Scheduling Jobs: Cron vs. Anacron vs. Systemd

Today, you generally have three choices for a time-based system scheduler: “Cron”, “anacron”, and “systemd”. There is a lot of information out on the web about these, so here I shall just summarize the basics from a practical standpoint to answer the question “which scheduler/timing system should I use?” “Cron” is the traditional timer. It is available everywhere, and tried, tested, loved, and it just works most of the time for most people.

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Supercharging Your Mouse Ergonomics in Linux, Part 1: Scrolling with Mouse Movements

Sometimes I use a touchpad, and at other times an optical mouse, but my main workstation pointer device is a trackball, in particular, the Logitech M570. This model comes with two little index finger buttons, labeled “Forward Button” and “Back Button”, in the image below: which by default send you forward and backward through your web page visit chain in your browser. I find this mapping a phenomenal waste of two very useful buttons.

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Goodbye Walled Cult Garden, Hello (Again) Beloved Muddy Farmyard

End of an Era The great experiment is over: After almost a decade of OSX, I have now returned to Linux: My foray into the world of OSX/macOS was good for most of its run, and, at its height, it was simply brilliant. When I first adopted OSX (after half a decade of running Linux), it was the ultimate developer experience. Not just the perfect balance between developer power/functionality and user bell-and-whistles, but actually as good as the best at both.

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SSH Key-Based Passwordless Access for Private GitHub Repositories

My SSH key-based authorization kept failing on a private GitHub repo on a remote machine, even though my SSH keys for that machine were properly registered on the GitHub account. The solution was to force the “git” protocol instead of “http”. That is, instead of: url = https://github.com/accountname/reponame.git use: url = git@github.com:accountname/reponame.git in your “.git/config: [core] repositoryformatversion = 0 filemode = true bare = false logallrefupdates = true [remote "origin"] url = git@github.

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The Palaver and Perils of Removing a Git Submodule

In contrast to the simple single-line nicely-behaved “git submodule add” command, removing a submodule requires you to: $ git submodule deinit -- path/to/submodule $ rm -rf .git/modules/path/to/submodule $ git rm -f path/to/submodule $ git commit -a -m "Remove submodule" Apart from the multiple steps with “rm -rf freely being tossed around willy-nilly, note the second command where you manually fiddle with the guts of the repository structure. That does not get propagated up to any remotes in a push or any repos that pull from you or a shared remote.

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How to Install R on an HPC: A Comedy in T̶w̶o̶ -- NO -- THREE Acts (a.k.a. 'The Longest Day')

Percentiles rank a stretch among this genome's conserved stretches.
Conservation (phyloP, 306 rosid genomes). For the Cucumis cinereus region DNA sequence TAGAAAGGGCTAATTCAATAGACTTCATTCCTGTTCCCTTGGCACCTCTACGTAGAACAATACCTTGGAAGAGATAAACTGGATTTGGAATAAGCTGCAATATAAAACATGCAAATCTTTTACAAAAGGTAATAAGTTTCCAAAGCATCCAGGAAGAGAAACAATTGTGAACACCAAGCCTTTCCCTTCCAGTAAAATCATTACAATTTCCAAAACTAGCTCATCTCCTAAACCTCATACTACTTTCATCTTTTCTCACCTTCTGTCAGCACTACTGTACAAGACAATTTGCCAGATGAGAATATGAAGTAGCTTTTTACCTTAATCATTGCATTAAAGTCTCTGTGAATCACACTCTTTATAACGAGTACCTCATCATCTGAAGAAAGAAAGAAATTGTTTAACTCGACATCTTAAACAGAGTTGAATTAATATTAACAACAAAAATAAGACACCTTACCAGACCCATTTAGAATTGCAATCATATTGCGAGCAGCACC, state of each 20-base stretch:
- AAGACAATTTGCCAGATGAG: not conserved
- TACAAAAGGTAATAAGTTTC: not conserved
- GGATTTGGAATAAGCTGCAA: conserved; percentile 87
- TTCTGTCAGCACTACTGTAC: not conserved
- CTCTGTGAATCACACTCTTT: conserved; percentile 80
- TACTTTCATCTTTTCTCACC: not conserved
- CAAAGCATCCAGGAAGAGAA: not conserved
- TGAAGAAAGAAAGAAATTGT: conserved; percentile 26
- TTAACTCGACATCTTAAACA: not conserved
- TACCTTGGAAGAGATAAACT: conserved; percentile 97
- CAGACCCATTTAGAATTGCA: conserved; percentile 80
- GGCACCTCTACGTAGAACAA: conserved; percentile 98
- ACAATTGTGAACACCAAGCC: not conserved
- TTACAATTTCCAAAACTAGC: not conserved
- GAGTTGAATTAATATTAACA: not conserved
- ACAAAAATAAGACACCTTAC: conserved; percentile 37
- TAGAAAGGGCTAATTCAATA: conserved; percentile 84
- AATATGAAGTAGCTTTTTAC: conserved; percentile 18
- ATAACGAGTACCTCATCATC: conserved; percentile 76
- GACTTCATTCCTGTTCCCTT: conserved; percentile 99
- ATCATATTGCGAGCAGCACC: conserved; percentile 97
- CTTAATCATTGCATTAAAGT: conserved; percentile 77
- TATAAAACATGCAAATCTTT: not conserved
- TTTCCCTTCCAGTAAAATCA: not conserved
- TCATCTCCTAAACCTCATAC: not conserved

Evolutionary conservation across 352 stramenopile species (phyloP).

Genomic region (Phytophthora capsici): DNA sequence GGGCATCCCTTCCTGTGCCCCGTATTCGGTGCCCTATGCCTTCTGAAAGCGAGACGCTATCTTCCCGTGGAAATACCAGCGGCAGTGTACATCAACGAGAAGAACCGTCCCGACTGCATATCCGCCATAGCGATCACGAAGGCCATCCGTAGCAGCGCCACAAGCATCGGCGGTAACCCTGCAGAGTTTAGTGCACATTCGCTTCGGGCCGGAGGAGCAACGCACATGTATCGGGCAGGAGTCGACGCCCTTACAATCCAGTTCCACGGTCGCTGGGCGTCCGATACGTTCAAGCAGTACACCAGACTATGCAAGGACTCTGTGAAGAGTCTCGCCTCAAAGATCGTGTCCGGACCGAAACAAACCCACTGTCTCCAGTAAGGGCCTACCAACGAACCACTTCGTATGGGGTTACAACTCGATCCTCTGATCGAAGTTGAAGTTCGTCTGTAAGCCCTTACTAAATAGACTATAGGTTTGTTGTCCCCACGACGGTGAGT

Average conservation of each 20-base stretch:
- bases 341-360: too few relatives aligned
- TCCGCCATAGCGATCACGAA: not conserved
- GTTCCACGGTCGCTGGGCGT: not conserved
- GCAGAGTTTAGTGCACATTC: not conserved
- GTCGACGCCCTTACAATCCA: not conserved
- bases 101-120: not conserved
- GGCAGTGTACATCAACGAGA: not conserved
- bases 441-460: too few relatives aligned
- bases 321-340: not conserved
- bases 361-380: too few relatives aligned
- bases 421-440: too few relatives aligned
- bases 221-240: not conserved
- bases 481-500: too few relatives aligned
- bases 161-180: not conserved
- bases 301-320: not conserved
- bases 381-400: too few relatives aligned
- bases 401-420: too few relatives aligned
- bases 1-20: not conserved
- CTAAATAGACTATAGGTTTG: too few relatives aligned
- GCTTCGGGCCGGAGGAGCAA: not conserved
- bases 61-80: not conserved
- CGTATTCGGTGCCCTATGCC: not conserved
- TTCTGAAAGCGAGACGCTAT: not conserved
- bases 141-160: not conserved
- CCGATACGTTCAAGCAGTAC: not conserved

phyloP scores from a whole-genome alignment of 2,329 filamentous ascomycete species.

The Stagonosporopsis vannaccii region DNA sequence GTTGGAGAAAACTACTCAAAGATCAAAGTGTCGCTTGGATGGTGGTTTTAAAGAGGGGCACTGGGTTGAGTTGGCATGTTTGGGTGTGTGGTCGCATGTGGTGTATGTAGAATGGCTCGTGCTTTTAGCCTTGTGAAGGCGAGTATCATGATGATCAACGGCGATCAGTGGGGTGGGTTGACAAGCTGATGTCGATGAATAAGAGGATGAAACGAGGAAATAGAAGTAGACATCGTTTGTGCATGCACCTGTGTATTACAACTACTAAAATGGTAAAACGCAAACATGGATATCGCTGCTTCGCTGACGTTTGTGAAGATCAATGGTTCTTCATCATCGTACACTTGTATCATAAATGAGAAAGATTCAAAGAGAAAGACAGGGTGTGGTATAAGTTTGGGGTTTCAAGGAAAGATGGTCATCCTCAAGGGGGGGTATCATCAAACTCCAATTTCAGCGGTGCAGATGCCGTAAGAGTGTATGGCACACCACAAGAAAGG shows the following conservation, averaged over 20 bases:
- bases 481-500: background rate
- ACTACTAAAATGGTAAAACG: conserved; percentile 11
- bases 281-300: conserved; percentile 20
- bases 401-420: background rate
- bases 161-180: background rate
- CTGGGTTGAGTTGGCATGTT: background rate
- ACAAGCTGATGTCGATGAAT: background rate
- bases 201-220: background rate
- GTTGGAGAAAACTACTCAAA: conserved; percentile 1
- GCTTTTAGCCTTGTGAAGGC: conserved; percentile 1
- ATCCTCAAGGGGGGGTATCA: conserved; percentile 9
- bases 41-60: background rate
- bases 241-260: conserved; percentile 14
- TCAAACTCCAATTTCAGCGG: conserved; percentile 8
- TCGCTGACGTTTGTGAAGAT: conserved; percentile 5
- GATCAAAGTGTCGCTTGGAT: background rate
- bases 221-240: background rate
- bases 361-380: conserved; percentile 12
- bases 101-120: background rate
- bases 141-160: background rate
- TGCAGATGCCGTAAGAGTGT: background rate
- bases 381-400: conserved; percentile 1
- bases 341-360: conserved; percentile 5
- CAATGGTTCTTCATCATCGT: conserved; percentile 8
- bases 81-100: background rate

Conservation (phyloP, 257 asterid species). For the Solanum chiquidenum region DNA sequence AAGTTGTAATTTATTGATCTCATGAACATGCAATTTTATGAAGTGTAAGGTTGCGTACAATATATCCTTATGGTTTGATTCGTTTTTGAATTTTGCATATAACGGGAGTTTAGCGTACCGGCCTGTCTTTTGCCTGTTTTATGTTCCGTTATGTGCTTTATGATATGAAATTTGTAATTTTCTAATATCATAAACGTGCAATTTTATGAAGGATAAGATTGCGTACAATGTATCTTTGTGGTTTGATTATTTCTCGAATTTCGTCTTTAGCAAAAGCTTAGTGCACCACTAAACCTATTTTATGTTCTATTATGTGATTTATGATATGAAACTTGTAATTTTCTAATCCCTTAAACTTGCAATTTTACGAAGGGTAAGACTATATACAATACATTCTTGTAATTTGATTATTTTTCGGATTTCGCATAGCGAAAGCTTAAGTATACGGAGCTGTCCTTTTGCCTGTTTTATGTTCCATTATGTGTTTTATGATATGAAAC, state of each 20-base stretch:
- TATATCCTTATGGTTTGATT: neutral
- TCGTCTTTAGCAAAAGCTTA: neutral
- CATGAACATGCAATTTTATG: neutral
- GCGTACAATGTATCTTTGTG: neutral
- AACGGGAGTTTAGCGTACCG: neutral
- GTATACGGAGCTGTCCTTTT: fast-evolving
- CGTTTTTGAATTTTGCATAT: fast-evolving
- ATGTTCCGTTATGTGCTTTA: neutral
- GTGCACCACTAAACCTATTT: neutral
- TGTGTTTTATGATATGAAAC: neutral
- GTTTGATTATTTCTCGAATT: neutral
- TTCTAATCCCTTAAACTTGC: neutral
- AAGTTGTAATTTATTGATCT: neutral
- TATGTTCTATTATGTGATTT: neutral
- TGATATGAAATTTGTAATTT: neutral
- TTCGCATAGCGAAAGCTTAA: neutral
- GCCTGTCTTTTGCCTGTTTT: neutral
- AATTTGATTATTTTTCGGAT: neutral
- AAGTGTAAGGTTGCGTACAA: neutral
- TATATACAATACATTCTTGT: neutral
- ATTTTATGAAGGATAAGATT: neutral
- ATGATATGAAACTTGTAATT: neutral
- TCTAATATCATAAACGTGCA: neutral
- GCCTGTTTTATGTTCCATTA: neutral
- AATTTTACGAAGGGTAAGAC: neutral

TL;DR: Just look at the Gist. Summary: Act I, in which I try and fail. Act II, in which I think I succeed but actually failed without knowing it till I tried to use it. Act III, in which I return to my beginning, ponder the universe, dive deep into the depths of the abyss, and come back with the magic bean that makes everything work.

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The Rise of the Giants

Whales are all large by any measure, but one group of them in particular, the baleen whales (Mysticeti), are especially large, and, interestingly, this group only became really big relatively recently. Why did they get so big? Ed Yong (on Twitter) writes about the rise of these majestic giants in a series of great articles here and here, based on two separate yet related studies by Slater et al. and Gearty et al.

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Estimate Time for Job Completion (With Progress Updates) When Tar'ing Huge Directories

For the sake of future me, I am recording this here, the coolest shell trick I’ve learned this year: (Linux): tar cf - /folder-with-big-files -P | pv -s $(du -sb /folder-with-big-files | awk '') | gzip > big-files.tar.gz (OSX): tar cf - /folder-with-big-files -P | pv -s $(($(du -sk /folder-with-big-files | awk '') * 1024)) | gzip > big-files.tar.gz with output looking like: 4.69GB 0:04:50 [16.3MB/s] [==========================> ] 78% ETA 0:01:21 Requires ‘pv’: https://github.

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The Traveler's Restaurant Process --- A Better Description of the Dirichlet Process for Partitioning Sets

I. "Have Any of These People Ever Been to a Chinese Restaurant?" The Dirichlet process is a stochastic process that can be used to partition a set of elements into a set of subsets. In biological modeling, it is commonly used to assign elements into groups, such as molecular sequence sites into distinct rate categories. Very often, an intuitive explanation as to how it works invokes the "Chinese Restaurant Process"

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